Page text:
December 17, 2015
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Memorability, Science, and The Value of Thinking Outside the Box

Stephen Few has written a long and scathing piece tearing down a paper presented at VIS earlier this year. While some of his criticism is justified, it is too focused on one of the authors, and it comes from an idea of visualization research that is far too limited. The paper in question is Beyond … Continue reading Memorability, Science, and The Value of Thinking Outside the Box

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Link: The Tapestry YouTube Channel

December 14, 2015
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Link: The Tapestry YouTube Channel

We recently redesigned the Tapestry website, and unfortunately lost the archive page. It will definitely come back (and better than before), but in the meantime, there’s the Tapestry YouTube Channel. You can watch all the talks from the last three years. This includes people like Hannah Fairfield, Alberto Cairo, Martin Wattenberg and Fernanda Viègas, Kim Rees, and … Continue reading Link: The Tapestry YouTube Channel

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Review: Munroe’s Thing Explainer and Pinker’s Sense of Style

December 2, 2015
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Review: Munroe’s Thing Explainer and Pinker’s Sense of Style

Bad writing and the inability to explain in terms normal people can understand are the hallmarks of academic writing. Here are two books every academic should read and take to heart to be able to recognize bad prose and learn how to fix it. Randall Munroe, Thing Explainer: Complicated Stuff in Simple Terms Munroe is the guy … Continue reading Review: Munroe’s Thing Explainer and Pinker’s Sense of Style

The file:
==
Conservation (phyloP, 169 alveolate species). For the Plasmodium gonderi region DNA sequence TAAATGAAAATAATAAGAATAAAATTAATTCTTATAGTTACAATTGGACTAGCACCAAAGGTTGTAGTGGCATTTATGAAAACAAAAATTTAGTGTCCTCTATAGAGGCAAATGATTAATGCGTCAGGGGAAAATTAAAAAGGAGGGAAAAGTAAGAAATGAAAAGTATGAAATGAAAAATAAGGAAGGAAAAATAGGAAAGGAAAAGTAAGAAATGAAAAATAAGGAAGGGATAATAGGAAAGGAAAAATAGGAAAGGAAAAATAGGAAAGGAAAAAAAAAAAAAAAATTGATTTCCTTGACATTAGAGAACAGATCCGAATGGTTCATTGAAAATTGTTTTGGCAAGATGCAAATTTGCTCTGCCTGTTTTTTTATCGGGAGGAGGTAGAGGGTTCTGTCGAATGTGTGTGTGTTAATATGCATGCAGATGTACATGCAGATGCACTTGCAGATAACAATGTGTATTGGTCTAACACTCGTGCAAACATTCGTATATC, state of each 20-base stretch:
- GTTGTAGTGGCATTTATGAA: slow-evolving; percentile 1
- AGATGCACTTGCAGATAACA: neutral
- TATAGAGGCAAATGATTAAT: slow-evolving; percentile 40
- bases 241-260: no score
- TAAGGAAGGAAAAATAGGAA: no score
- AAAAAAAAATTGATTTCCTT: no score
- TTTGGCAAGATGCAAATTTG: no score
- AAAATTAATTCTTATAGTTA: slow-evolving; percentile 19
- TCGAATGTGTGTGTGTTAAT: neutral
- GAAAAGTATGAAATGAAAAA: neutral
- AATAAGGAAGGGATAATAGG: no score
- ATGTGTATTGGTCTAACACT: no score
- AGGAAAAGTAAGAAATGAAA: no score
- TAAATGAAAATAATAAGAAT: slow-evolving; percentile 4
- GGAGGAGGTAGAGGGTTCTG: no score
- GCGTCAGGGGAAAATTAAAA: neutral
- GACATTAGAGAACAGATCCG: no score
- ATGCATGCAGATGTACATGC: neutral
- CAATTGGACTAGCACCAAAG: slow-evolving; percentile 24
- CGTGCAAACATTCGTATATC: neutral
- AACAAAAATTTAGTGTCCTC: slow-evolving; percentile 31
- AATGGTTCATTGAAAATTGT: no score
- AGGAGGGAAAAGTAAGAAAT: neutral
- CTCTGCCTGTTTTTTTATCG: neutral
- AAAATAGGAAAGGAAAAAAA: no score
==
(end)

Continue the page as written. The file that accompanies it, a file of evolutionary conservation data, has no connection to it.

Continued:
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Paper: The Connected Scatterplot for Presenting Paired Time Series

November 23, 2015
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Paper: The Connected Scatterplot for Presenting Paired Time Series

I’m very happy to finally be able to announce our paper on the connected scatterplot technique. It describes the technique, provides some historical perspective, and most of all looks into how easy to understand and engaging the technique actually is. The connected scatterplot isn’t really known in visualization, but has gotten some interest in journalism. … Continue reading Paper: The Connected Scatterplot for Presenting Paired Time Series

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Link: The NIPS Experiment

November 18, 2015
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Link: The NIPS Experiment

The conference on Neural Information Processing Systems (NIPS) has conducted a fascinating experiment: split the program committee into two and get 10% of submissions reviewed by both. The article I’m linking to above has a great analysis of what they found (and it’s not encouraging). This would be a great experiment to run at VIS. Anybody who has spent any … Continue reading Link: The NIPS Experiment